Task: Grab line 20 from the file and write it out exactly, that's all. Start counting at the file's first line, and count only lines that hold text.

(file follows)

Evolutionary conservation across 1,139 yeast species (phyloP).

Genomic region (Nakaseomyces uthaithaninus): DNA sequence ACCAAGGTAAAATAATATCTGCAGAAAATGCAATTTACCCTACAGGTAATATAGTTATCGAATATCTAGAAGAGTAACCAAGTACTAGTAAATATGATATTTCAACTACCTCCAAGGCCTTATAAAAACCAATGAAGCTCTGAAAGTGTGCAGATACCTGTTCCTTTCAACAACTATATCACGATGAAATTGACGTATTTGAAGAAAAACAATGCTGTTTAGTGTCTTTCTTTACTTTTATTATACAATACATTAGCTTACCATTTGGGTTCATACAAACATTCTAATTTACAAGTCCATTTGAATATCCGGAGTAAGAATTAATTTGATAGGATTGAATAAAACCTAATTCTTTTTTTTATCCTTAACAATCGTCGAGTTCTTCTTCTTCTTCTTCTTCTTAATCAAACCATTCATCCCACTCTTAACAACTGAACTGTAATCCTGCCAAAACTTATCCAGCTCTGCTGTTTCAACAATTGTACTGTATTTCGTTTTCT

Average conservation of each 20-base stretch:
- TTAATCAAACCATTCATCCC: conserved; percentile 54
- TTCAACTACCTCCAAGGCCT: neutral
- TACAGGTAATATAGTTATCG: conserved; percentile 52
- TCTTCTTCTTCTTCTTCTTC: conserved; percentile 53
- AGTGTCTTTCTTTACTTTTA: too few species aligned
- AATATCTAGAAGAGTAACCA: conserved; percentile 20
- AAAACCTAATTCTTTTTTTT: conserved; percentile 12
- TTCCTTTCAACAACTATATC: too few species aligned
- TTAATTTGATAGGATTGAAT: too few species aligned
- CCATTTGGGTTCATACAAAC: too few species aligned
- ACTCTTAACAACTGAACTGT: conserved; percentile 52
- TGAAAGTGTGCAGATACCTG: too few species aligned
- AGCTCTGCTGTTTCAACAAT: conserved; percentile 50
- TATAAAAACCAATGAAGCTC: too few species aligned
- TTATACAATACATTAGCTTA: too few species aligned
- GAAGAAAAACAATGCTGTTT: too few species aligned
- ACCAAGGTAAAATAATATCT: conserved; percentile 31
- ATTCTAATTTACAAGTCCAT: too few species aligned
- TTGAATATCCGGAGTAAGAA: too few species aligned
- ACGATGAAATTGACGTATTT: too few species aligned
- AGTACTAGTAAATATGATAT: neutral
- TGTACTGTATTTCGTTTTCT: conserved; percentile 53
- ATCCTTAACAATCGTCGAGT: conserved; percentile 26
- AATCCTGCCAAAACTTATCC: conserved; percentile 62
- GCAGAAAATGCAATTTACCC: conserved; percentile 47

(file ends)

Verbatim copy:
- ACCAAGGTAAAATAATATCT: conserved; percentile 31